This is a graphical insert for the Steptoe and Son Appreciation Society Website
|Steptoe and Son was a British sitcom written by Ray Galton and Alan Simpson about a father and son rag and bone team set in Shepherd's Bush, London that ran from the early 1960s until the mid 1970s.
The father, Albert, is stubborn, foul-mouthed and has revolting personal habits. The actor Wilfrid Brambell, who played him, even had two sets of false teeth - his own and Albert's rotten-looking set. The son, Harold, played by Harry H Corbett is also stubborn, though prone to bouts of enthusiasm about an idea. He wants to move up in the world and likes to see his business as being in antiques rather than junk. Harold's exasperation and disgust at his father's behaviour often resulted in his repeating the catchphrase "You dirty old man."
The episodes often revolved around (sometimes violent) disagreements between the two, Harold's attempts to bed women and Harold's enthusiasm over things found on his round. Like many of the best examples of British comedy, much of the humour derived from the pathos of the situation of the two central characters, especially Harold's continually thwarted attempts to 'better himself' (usually by the elder Steptoe), and the unresolvable love/hate relationship that existed between the father and son. A 2002 Channel 4 television documentary (When Steptoe met Son) revealed that there were in fact many parallels between the lives of Corbett and Brambell and those of the characters that they portrayed on screen .
The show has its roots in an episode of Comedy Playhouse entitled The Offer. Later that year (1962) the first series began. There were eight series altogether, the last one in 1974, each composed of five to eight half-hour episodes. The first four were in black and white, but the fifth onwards were in colour. Little did the authors know when thy wrote the series in the 60’ and 70’s that modern technology would create DVD’s and other media where we can watch Steptoe and Son as often as we want or need. Ray and Alan wrote Steptoe simply because it was funny but it has provided a long term income for them, far better than an enhanced annuity or other form of regular income. Well done Galton and Simpson. At the peak of the series popularity, it commanded viewer figures of some 28 million per episode. In addition the early seventies saw two feature films and two 45-minute Christmas specials.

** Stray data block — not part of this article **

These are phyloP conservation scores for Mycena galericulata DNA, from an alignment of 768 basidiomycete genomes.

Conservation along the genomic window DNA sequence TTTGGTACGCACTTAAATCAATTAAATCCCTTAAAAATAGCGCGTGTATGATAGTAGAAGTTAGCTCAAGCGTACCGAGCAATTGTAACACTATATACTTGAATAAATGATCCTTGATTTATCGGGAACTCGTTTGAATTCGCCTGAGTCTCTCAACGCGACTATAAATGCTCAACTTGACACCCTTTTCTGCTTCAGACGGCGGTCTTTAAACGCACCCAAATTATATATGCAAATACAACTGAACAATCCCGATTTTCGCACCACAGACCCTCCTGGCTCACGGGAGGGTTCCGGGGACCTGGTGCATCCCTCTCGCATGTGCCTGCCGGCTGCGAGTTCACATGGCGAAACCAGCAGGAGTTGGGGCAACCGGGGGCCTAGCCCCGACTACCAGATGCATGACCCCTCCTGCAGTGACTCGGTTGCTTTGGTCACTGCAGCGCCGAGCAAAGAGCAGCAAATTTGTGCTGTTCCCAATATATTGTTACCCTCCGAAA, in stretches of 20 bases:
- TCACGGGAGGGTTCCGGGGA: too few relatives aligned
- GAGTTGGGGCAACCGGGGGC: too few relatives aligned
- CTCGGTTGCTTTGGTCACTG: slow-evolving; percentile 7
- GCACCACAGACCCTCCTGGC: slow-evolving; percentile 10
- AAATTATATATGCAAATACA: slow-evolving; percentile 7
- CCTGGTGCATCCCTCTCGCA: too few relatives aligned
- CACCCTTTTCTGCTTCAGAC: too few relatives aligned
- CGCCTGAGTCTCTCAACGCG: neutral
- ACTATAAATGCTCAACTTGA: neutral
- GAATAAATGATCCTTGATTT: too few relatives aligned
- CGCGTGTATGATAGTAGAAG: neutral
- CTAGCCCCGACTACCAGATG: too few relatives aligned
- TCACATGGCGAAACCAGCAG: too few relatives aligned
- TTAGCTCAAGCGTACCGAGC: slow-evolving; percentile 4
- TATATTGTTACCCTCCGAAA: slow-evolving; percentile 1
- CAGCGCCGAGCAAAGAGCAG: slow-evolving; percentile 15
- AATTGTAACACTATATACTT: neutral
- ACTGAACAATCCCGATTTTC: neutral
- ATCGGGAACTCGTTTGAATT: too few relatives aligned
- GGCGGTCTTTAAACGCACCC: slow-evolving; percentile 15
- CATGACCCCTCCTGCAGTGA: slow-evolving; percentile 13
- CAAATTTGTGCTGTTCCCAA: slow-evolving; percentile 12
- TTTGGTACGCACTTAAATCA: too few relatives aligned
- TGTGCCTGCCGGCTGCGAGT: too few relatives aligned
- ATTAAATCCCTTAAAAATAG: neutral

Steptoe and Son is almost unique among 1960s BBC television programmes in that every episode survives for posterity despite the mass junkings of BBC archive holdings between 1972 and 1978. However, four episodes that were originally made in colour have only survived in the form of black and white recordings made off-air by Galton and Simpson themselves using a half-inch reel-to-reel video recorder - a forerunner of the video cassette recorder.
In common with Dad's Army, many colour episodes have been released on DVD but black and white episodes have not as they are felt to be less saleable. This is unfortunate, as the BBC has demonstrated technology which can restore Kinescope telerecordings of black and white programmes to their original appearance. THe BBC obviously failed to relaise the equity they had in retaining such recordings. With the corportation seeking to raise financal being able to release equity from its property would have been a financial boost.
Steptoe and Son was remade in the United States as Sanford and Son, which was a top-rated series that ran for five years (1972 to 1977) on the NBC network.